By now, those of us who watch True Detective are in agreement about its stellar storytelling. The acting, the character development, even those creepy birdcage things—they're bordering on standing ovation status at the end of each episode. This is HBO putting its boxing gloves on and raging out against all of its competitors.
A friend of mind goes back and forth with me about the show every week. His favorite topic revolves around the names. There's a Tyrone and a Leroy on the show, and that both characters are white astounds him.
He's a white 30-something, and we've talked through this idea with each other for years: Guessing race and judging intent simply from someone's name is a tricky game. While the consequences for people on TV are soon forgotten, in the real world, it can be much more permanent.
There's a video of a Houston-area girl who attacked a classmate last year. It trended on Twitter and Facebook for days in December, producing memes and hundreds of thousands of page views. It's hard to watch. That they were high school-aged girls made it worse. That both girls were black, of course, pushed the story in another direction. Soon enough the narrative began to take its first breath.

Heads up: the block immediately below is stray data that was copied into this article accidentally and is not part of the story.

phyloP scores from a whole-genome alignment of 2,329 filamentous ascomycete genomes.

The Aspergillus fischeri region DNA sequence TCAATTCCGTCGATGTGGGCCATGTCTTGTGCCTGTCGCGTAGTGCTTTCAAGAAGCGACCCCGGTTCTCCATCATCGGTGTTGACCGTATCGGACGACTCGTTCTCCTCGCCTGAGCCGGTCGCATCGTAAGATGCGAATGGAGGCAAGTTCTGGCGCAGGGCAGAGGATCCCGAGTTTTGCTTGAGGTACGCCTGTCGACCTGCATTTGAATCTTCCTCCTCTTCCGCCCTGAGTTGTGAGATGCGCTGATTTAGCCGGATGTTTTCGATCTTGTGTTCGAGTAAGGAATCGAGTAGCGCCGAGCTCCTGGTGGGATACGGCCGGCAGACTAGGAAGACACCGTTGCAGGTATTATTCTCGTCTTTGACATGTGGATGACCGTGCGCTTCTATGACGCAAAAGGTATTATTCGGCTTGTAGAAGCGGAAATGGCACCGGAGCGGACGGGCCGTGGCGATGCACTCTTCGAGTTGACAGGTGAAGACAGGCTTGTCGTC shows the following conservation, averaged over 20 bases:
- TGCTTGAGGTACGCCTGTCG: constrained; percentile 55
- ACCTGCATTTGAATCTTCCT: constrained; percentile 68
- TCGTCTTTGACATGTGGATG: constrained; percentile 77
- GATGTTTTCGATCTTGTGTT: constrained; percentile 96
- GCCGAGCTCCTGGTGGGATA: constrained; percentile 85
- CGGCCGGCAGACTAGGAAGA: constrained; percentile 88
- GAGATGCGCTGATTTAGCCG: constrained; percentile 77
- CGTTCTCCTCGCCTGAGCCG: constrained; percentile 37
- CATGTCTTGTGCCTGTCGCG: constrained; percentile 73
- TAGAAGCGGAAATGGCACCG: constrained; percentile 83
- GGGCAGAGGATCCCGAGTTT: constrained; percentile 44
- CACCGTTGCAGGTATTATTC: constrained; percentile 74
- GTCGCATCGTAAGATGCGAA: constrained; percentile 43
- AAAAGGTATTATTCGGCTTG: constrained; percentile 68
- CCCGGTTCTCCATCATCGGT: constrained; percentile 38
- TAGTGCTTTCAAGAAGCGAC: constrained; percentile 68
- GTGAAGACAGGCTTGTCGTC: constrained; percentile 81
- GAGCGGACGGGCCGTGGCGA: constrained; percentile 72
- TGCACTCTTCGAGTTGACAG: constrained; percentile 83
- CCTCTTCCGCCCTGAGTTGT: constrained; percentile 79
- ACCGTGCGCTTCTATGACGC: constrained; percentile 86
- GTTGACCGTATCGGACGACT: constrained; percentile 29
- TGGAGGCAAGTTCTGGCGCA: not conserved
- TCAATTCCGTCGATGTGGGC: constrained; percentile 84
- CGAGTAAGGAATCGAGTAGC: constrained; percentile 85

Of course they would act like this. Look at their names.
The attacker's name was Sharkeisha Thomas. Based on the information, Thomas deserved all the vitriol that came her way. Unfortunately, the victim, ShaMicheal Manuel didn't escape the scrutiny either. That she was punched and kicked was seen by some as her destiny. It initiated conversations on parenting — yet another marker of Black America as a failed state.
Comment boards went into overdrive. The theme? Neither one of these girls would amount to much of anything. These people are simply not worthy of avoiding a physical fight, as their names so brilliantly illustrate.
The debate on what many people call "black names" has been raging for a couple of decades now. It's been researched and discussed from places like The Causes and Consequences of Distinctively Black Names by Roland Fryer Jr. and Freakonomics' Steven Levitt to sketches by Key and Peele. Then there are articles like this one and this one and this one.
Continued HERE on Esquire.